Great documentation
        • 3
          Open source
        • 2
          Real time if use subscription
        CONS OF APOLLO
        • 1
          File upload is not supported
        • 1
          Increase in complexity of implementing (subscription)

        related Apollo posts

        Zach Holman

        Oof. I have truly hated JavaScript for a long time. Like, for over twenty years now. Like, since the Clinton administration. It's always been a nightmare to deal with all of the aspects of that silly language.

        But wowza, things have changed. Tooling is just way, way better. I'm primarily web-oriented, and using React and Apollo together the past few years really opened my eyes to building rich apps. And I deeply apologize for using the phrase rich apps; I don't think I've ever said such Enterprisey words before.

        But yeah, things are different now. I still love Rails, and still use it for a lot of apps I build. But it's that silly rich apps phrase that's the problem. Users have way more comprehensive expectations than they did even five years ago, and the JS community does a good job at building tools and tech that tackle the problems of making heavy, complicated UI and frontend work.

        Obviously there's a lot of things happening here, so just saying "JavaScript isn't terrible" might encompass a huge amount of libraries and frameworks. But if you're like me, yeah, give things another shot- I'm somehow not hating on JavaScript anymore and... gulp... I kinda love it.

        See more
        Nick Rockwell
        SVP, Engineering at Fastly · | 46 upvotes · 3.6M views

        When I joined NYT there was already broad dissatisfaction with the LAMP (Linux Apache HTTP Server MySQL PHP) Stack and the front end framework, in particular. So, I wasn't passing judgment on it. I mean, LAMP's fine, you can do good work in LAMP. It's a little dated at this point, but it's not ... I didn't want to rip it out for its own sake, but everyone else was like, "We don't like this, it's really inflexible." And I remember from being outside the company when that was called MIT FIVE when it had launched. And been observing it from the outside, and I was like, you guys took so long to do that and you did it so carefully, and yet you're not happy with your decisions. Why is that? That was more the impetus. If we're going to do this again, how are we going to do it in a way that we're gonna get a better result?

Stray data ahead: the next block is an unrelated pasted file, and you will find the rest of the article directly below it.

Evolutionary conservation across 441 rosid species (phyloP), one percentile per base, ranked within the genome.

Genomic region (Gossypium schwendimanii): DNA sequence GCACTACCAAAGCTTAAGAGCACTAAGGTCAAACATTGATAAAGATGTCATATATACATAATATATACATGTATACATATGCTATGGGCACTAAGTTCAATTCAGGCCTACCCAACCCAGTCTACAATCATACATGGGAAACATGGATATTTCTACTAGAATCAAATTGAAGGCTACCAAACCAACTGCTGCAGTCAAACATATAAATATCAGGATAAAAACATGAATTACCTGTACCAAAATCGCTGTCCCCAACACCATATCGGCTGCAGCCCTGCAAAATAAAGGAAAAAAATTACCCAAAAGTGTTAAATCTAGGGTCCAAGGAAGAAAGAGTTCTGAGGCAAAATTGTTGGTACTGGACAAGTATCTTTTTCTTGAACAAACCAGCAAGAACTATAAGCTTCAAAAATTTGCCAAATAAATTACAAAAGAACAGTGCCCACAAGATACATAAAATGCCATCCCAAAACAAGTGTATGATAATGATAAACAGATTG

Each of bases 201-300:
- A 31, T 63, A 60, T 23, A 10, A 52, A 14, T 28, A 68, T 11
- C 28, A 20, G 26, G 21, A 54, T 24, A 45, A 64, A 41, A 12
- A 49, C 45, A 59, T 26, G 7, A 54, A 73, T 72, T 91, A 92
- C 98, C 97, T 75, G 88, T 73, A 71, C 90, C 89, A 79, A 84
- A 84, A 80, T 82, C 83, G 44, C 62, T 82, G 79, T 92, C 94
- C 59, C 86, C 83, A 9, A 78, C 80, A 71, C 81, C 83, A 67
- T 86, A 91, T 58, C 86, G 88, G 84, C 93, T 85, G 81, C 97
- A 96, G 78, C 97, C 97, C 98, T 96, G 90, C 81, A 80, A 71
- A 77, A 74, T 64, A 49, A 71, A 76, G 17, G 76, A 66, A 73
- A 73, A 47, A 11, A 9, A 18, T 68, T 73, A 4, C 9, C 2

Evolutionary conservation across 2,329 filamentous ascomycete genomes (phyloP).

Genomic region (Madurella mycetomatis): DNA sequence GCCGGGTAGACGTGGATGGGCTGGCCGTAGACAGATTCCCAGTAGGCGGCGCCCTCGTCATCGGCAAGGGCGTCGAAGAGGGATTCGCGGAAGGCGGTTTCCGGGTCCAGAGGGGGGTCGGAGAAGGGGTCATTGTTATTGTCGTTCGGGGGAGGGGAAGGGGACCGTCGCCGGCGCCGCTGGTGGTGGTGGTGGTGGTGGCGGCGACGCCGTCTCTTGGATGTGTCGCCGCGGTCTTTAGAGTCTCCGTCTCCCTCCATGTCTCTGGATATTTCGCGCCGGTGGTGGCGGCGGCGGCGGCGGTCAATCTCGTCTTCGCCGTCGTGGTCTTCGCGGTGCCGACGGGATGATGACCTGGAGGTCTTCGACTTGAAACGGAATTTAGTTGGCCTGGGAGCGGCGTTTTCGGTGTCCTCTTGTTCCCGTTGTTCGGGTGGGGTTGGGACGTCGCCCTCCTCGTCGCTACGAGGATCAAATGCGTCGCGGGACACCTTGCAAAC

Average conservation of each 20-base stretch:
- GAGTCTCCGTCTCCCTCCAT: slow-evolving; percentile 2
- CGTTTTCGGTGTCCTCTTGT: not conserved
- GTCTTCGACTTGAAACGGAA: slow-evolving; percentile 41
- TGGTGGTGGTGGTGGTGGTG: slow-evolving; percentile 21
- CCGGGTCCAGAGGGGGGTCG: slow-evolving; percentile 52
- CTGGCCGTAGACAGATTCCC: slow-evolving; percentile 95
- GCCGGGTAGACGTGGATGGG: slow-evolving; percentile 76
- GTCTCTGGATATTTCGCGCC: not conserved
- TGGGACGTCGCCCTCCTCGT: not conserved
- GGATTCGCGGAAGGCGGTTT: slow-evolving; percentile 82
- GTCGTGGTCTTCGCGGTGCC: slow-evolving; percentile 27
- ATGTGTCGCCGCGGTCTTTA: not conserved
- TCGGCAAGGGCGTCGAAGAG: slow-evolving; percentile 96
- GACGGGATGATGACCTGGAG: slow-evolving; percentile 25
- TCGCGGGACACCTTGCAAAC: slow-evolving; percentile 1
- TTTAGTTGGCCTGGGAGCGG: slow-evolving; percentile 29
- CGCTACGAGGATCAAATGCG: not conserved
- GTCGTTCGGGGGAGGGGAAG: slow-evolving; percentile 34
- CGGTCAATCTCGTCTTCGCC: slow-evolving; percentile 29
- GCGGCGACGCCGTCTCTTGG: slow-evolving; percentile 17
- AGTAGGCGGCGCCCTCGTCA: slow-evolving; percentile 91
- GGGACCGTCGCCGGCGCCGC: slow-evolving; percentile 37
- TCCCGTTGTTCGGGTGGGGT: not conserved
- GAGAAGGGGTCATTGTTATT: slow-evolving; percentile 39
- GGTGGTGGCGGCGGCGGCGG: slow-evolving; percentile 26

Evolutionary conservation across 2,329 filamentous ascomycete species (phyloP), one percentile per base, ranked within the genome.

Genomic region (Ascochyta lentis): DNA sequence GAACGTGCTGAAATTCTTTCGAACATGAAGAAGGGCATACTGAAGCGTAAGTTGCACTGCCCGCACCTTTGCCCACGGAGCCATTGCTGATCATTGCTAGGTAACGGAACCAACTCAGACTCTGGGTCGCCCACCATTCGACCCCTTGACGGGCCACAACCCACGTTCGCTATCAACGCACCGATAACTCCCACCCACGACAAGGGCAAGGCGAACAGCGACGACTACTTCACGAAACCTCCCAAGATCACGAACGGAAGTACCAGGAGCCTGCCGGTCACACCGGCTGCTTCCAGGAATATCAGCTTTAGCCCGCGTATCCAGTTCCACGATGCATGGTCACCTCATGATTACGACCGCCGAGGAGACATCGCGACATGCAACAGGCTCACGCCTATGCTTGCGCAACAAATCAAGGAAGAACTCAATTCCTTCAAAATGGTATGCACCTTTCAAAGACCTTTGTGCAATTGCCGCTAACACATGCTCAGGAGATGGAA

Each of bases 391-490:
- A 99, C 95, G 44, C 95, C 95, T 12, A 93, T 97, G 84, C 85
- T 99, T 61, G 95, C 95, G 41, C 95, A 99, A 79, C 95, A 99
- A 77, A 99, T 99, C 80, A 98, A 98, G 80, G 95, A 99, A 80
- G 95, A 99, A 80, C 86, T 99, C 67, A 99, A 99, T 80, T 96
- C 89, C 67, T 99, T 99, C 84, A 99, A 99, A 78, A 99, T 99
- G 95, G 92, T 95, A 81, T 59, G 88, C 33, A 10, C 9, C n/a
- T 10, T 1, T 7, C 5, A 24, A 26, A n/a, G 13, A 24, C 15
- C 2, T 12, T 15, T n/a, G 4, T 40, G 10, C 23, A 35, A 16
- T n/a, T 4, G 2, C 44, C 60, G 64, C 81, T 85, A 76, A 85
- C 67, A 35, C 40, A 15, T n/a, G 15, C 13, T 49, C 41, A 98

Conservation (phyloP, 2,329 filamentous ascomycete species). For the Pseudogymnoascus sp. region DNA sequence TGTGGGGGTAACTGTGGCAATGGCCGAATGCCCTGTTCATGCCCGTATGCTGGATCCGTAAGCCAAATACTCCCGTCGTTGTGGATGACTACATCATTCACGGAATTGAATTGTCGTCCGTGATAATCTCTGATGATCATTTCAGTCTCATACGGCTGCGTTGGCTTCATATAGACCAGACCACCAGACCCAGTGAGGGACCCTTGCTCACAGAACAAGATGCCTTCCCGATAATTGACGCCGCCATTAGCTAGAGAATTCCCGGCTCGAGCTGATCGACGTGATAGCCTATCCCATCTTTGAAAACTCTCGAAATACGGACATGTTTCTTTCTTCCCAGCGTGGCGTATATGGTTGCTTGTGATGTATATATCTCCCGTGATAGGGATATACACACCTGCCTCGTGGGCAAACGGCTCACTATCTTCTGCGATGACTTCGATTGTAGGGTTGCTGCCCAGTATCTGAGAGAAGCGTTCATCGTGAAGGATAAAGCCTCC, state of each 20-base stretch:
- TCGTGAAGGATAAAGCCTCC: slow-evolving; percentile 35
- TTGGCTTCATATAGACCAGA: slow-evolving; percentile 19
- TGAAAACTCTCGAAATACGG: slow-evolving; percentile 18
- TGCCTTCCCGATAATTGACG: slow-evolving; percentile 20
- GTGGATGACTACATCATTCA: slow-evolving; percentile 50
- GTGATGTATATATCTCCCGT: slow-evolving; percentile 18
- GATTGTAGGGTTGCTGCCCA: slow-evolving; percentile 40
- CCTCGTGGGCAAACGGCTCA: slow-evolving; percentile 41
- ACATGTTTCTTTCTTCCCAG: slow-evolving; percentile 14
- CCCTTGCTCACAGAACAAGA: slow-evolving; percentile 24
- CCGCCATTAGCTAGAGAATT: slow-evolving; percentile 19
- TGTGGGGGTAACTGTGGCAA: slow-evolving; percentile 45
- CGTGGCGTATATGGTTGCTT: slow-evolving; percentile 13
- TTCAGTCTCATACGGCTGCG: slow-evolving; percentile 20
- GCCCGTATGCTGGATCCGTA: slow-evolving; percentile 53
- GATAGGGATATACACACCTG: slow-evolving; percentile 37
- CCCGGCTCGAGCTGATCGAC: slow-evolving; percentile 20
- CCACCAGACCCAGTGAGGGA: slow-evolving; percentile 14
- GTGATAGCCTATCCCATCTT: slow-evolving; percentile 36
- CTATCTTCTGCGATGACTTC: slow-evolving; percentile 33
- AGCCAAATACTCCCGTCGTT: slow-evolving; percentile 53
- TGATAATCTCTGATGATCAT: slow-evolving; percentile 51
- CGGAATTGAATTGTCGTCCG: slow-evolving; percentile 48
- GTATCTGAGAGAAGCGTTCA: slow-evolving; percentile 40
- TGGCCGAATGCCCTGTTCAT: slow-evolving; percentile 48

So we're moving quickly away from LAMP, I would say. So, right now, the new front end is React based and using Apollo. And we've been in a long, protracted, gradual rollout of the core experiences.

        React is now talking to GraphQL as a primary API. There's a Node.js back end, to the front end, which is mainly for server-side rendering, as well.

        Behind there, the main repository for the GraphQL server is a big table repository, that we call Bodega because it's a convenience store. And that reads off of a Kafka pipeline.

        See more
        vuex logo

        vuex

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        Centralized State Management for Vue.js.
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        PROS OF VUEX
        • 2
          Debugging
        • 2
          Zero-config time-travel
        • 2
          Centralized State Management
        • 1
          Easy to setup
        CONS OF VUEX
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          related vuex posts

          Simon Reymann
          Senior Fullstack Developer at QUANTUSflow Software GmbH · | 23 upvotes · 4.8M views

          Our whole Vue.js frontend stack (incl. SSR) consists of the following tools:

          • Nuxt.js consisting of Vue CLI, Vue Router, vuex, Webpack and Sass (Bundler for HTML5, CSS 3), Babel (Transpiler for JavaScript),
          • Vue Styleguidist as our style guide and pool of developed Vue.js components
          • Vuetify as Material Component Framework (for fast app development)
          • TypeScript as programming language
          • Apollo / GraphQL (incl. GraphiQL) for data access layer (https://apollo.vuejs.org/)
          • ESLint, TSLint and Prettier for coding style and code analyzes
          • Jest as testing framework
          • Google Fonts and Font Awesome for typography and icon toolkit
          • NativeScript-Vue for mobile development